"Taking pills, see?" She stuck her tongue out to show him the small white pill, and washed it down. He stood, hands on his hips. "Gotta go, Mom," she said into her phone. "My doctor is a little miffed. Love you."
    The 'Mom ESP' had been flaring hard; Ninah found a dozen messages from her mother when she checked her cell phone. Sara Fiero was almost ready to rent out a jet to fly from Arizona to Washington State, if Ninah didn't return a call.
    "Oh, chill, Sev," she told him as she hung up. "I feel fine. A couple of hours wasn't going to hurt anything."
    "I'm worried, that's all."
    Ninah walked past him, gave his cheek a saucy pat, and went into the main room and down the stairs that were along the north side of the store. He was still for a moment and then shook his head, turning to follow her down the stairs.
    The basement was large and open, and had been turned into a temporary apartment. Through a decorative arch at the door, a couch and loveseat cornered in the middle of the room, a coffee table, and a throw rug gathering the seating arrangement together. At the far end of the flat was a bedroom set sectioned off from the living room area with carefully placed book cases.
He liked it. It was comfortable. It also cancelled out some of the psychic noise of the outside world. Another one of her hexes hidden in plain sight? He looked around and noticed a small clay cone above the door and in the corners. Oh, right, Thayer mentioned them, he remembered. And they did look like middle eastern cones. The group may need a lesson in shamanic magics, because he had no idea how she was doing it.
    "Deep hole, bad land, knocked out; ring a bell?" Sev asked, frowning in irritation as he sat opposite her. Doesn't she have any common sense? Maybe Irra had a point; traipsing into unknown situations, giving herself a world-tour without a buddy for safety…
    She remained silent, blinking at him and waiting. Sev took a deep breath and let it out noisily.
    "What's on your mind, Severance?" she asked.
    Irritated at being so transparent, he crossed his legs and considered the woman who was irritating him.
    "Control issues; I see," she said at his silence. "How can I help?"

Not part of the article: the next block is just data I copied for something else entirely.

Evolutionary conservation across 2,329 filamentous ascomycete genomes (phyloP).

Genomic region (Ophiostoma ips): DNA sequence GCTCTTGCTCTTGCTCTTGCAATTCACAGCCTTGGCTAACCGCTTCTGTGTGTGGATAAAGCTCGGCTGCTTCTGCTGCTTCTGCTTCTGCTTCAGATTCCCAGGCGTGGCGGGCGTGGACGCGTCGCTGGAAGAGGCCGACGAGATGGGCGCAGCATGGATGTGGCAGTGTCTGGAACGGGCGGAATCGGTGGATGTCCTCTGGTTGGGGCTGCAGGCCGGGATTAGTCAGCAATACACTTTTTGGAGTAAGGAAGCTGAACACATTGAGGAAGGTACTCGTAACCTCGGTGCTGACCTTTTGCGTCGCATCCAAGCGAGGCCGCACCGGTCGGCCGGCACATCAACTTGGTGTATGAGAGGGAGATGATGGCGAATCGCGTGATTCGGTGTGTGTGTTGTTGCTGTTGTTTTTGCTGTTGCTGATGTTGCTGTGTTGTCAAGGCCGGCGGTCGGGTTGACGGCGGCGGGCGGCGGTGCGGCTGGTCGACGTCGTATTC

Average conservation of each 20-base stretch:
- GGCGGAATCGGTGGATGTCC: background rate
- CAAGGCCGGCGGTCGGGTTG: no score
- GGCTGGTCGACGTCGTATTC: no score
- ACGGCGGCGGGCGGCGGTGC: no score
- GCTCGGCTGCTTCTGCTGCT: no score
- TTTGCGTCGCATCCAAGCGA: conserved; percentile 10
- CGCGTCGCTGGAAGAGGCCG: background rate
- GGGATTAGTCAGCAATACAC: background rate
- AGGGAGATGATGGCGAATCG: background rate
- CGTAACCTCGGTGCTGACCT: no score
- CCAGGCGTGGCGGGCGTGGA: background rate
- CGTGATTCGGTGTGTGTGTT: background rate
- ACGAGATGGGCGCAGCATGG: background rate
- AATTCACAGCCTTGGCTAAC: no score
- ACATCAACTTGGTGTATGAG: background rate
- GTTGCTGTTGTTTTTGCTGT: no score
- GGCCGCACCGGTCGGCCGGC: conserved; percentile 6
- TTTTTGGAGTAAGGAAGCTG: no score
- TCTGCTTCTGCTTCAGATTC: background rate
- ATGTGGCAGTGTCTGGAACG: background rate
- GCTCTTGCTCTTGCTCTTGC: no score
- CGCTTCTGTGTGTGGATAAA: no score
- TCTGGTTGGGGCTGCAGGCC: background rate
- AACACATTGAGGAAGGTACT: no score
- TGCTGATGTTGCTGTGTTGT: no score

"I don't suppose you could be a little more malleable?" he asked. She smiled and shook her head.
    "Sorry," she said. "That one's beyond my control. I can, however, be a friend; I have strong shoulders and I listen well. To hearts, that is, not orders."
    "Nothing," he said after a moment, shaking his head and blowing out air to release some stress. His issues with her were his problem, not hers.
    "How about this?" she began, redirecting his attention. "Rick keeps showing up when I'm doing something with energy. And ignoring Rick's hidden talents, how about the rest of the town? This is a small place, and I haven't seen this much energy play in large cities, much less a small town like this."
    That was true enough, he thought, pretty sure that Seattle was pagan-central for the US... He paused. Why?
    "We've noticed it, too. It isn't just New Babylon, though, it's the entire region. Take a ride around, some day, and you'll see it." It was still fairly new, though, he reminded himself. He was born and raised in Seattle, and he was sure all the magical occurrences were mostly in the past couple years.
    She got up, went to her bookcase, and took out an atlas. She winced and Severance took the large book down for her and laid it on the table. As she opening it, she thanked him and searched for Washington State. "Are there any mysteries about the Olympics or Cascades?" she asked, looking at the surrounding mountain ranges.
    "Not a thing," he said, wondering what that had to do with the topic at hand.
    "Really?" she questioned, looking up at him. "In a highly native area, and these two major, and very ancient, volcanic mountain ranges have nothing unusual going on?"
    Severance took his cell phone out and dialed. "Do the Cascades or Olympics have any mysterious happenings?" he asked when the line was answered. After a few seconds he held up his hand. "Wait, wait, I'm putting you on speaker. Ninah's. Yeah." He clicked the speaker on and set the phone on the table. "Go ahead," he said. "It's Terry," he told Ninah.
    "The occasional Big Foot sighting, but nothing concrete there," Terry said from the phone. "The term 'flying saucer' was invented here, though."
    "It was?" Severance was surprised, not having heard that before. Ninah leaned in.
    "Yeah, back in 1947 this guy was flying over the Cascades, heading for Rainier, and he saw a chain of them, about nine, I think it was, said they were like saucers skipping across the water. Then you've got the mysterious lights and sounds coming from Mt. Shasta, although that section of the Cascades is in Northern California. I don't buy that one, though; I've camped there, and I've never heard or seen anything unusual."